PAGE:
The problem is, we are given points $p_1,\ldots,p_n$ on positions of a length-$n$ binary sequence $x_1,\ldots, x_n$, and if the $i_{th}$ position of a sequence is $1$, then we "earn" $p_i$ points. So the total points is $\sum_{i=1}^{n}x_ip_i$. Our rule is that we cannot have three consecutive $1$'s, and we want to know what is highest possible points we can get from a length-$n$ sequence.

I propose an algorithm, but I find examples that leads to non-optimal solution. My algorithm basically goes as follows: let $P(k-1)$ be the highest possible points we can get for the length-$(k-1)$ sequence, with points $p_1,\ldots,p_{k-1}$, and it corresponds to an optimal length-$(k-1)$ sequence $s_{k-1}$, then I add an $1$ at $k_{th}$ position if it's possible to do so. If it is not possible to add $1$, then the previous 3 terms must be $011$. Then I compare $p_k,p_{k-1}$ and $p_{k-2}$, and put two $1$'s at two positions with the highest points, and put $0$ on remaining position. Hence I get $P(k)$, and $P(n)$ is computed by computing each $P(i)$.

However, consider the example of $n=4$, and $p_1=1,p_2=3,p_3=2,p_4=4$, this algorithm will produce $0101$, and $P(4)=7$, while $1101$ will have $8$ points.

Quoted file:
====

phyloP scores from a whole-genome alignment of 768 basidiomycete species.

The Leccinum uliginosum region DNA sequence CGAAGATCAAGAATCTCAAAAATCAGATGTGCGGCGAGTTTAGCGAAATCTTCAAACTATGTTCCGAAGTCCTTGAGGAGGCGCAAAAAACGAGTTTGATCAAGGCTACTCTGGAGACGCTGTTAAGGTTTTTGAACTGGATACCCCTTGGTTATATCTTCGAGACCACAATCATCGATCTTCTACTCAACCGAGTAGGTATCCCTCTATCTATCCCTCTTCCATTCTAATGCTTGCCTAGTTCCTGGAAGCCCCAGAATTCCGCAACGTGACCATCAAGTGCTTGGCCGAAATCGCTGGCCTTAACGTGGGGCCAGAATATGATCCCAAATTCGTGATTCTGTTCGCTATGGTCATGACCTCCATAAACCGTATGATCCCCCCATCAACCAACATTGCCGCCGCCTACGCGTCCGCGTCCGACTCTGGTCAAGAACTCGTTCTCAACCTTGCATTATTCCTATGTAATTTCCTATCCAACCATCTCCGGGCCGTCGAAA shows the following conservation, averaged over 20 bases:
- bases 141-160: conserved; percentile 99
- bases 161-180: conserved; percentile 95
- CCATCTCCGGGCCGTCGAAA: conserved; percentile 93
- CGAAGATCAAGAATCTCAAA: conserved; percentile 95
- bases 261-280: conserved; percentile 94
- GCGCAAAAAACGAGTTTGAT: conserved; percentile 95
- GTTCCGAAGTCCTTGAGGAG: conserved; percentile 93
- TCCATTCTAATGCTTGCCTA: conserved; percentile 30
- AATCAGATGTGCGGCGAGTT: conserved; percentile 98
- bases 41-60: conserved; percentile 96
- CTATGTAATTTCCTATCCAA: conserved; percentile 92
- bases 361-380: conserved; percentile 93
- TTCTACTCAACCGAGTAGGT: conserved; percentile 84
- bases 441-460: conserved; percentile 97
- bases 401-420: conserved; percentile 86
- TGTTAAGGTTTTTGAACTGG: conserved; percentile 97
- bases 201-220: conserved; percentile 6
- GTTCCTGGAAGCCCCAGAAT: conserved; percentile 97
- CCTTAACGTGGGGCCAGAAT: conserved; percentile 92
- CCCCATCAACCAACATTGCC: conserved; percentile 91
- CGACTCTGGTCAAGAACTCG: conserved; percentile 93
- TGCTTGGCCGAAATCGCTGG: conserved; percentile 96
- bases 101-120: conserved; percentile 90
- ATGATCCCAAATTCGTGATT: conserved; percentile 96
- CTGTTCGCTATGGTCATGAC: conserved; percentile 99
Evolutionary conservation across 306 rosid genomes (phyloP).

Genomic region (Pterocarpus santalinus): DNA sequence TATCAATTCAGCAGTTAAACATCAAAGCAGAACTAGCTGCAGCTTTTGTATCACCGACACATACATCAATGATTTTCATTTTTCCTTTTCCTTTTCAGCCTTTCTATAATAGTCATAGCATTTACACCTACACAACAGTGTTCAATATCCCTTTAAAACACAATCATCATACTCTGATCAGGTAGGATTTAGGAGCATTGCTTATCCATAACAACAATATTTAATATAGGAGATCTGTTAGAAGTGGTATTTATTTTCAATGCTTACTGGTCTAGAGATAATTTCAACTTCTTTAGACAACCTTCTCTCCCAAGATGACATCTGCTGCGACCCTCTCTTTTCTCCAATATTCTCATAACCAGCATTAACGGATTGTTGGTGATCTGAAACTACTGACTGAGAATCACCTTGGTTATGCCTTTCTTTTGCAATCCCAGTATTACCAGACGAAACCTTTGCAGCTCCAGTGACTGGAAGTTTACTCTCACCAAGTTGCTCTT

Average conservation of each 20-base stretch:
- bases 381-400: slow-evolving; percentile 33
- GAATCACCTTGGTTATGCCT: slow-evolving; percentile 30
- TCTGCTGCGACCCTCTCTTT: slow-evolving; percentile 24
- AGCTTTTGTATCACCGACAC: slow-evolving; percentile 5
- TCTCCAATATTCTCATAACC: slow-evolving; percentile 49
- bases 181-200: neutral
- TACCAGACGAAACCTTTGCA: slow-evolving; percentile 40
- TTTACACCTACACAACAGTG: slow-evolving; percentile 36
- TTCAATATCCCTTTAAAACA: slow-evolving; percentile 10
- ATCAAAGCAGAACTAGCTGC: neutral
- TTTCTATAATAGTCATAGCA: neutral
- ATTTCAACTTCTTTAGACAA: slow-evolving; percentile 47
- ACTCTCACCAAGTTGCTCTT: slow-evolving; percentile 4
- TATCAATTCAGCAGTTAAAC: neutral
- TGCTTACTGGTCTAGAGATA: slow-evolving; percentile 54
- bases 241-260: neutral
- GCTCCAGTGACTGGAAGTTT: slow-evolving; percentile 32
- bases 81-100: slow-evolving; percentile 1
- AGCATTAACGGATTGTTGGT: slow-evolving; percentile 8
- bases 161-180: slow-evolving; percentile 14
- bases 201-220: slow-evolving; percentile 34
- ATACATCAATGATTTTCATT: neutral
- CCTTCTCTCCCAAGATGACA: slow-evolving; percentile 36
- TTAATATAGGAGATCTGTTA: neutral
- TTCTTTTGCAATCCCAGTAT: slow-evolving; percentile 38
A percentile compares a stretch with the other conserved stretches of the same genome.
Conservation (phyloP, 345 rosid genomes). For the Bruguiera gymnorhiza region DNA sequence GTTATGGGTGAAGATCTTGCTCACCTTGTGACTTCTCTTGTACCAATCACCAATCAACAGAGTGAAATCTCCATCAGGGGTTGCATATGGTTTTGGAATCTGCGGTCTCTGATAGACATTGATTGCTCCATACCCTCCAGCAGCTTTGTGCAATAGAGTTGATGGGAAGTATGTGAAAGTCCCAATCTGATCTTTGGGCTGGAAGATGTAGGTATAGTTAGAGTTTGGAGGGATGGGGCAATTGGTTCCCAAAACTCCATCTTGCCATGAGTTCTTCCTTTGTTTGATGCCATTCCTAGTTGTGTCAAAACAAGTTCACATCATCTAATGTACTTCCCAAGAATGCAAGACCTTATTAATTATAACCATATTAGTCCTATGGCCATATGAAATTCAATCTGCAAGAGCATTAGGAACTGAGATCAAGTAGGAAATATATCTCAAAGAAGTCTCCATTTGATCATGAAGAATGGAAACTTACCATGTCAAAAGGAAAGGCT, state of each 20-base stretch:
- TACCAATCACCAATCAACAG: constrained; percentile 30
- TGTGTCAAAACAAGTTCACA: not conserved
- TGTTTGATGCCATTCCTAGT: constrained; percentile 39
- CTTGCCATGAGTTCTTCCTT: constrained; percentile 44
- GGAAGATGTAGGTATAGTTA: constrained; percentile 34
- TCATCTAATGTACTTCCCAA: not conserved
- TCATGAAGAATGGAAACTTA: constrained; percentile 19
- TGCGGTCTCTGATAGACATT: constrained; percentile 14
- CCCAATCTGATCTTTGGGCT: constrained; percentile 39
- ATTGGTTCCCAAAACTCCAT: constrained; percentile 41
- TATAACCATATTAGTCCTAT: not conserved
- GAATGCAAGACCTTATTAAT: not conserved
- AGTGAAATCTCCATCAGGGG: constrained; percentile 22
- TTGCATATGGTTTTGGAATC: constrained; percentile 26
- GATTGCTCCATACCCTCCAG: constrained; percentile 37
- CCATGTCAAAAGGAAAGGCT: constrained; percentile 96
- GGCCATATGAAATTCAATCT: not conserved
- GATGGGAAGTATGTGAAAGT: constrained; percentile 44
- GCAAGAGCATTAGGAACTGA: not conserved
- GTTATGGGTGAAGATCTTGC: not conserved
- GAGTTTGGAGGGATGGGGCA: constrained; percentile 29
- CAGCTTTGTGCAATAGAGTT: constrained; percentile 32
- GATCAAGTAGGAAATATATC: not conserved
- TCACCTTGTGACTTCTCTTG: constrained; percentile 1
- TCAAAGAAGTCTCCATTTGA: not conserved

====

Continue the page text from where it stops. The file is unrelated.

Anyone has a suggestions on what is a true algorithm for this problem? Thanks!


1 Answer 1


Without loss of generality, assume $p_i> 0$. Otherwise we can set all $x_i=0$ where $p_i\le 0$ and consider the separated sequences by these $i$'s respectively.

Let $P(k)$ and $Q(k)$ be the highest possible points we can get for $p_1,\ldots,p_k$ where $x_{k-1}x_k=11$ and where $x_{k-1}x_k\neq 11$ respectively.

If the last two bits are $11$, $x_{k-2}$ must be $0$, and there are no constraint for $x_1,\ldots,x_{k-3}$, hence $$P(k)=p_{k-1}+p_k+\max\{P(k-3),Q(k-3)\}.$$

If the last two bits are not $11$, there are two cases: $01$ or $10$. Note to get the highest points, the last two bits cannot be $00$.

  • If the last two bits are $01$, there is no constraint for previous bits, the highest possible points are $p_k+\max\{P(k-2),Q(k-2)\}$.

  • If the last two bits are $10$, then $x_{k-3}x_{k-2}\neq 11$, the highest possible points are $p_{k-1}+Q(k-2)$.



Use the two recursion formulas above, you can compute the final result $\max\{P(n),Q(n)\}$.


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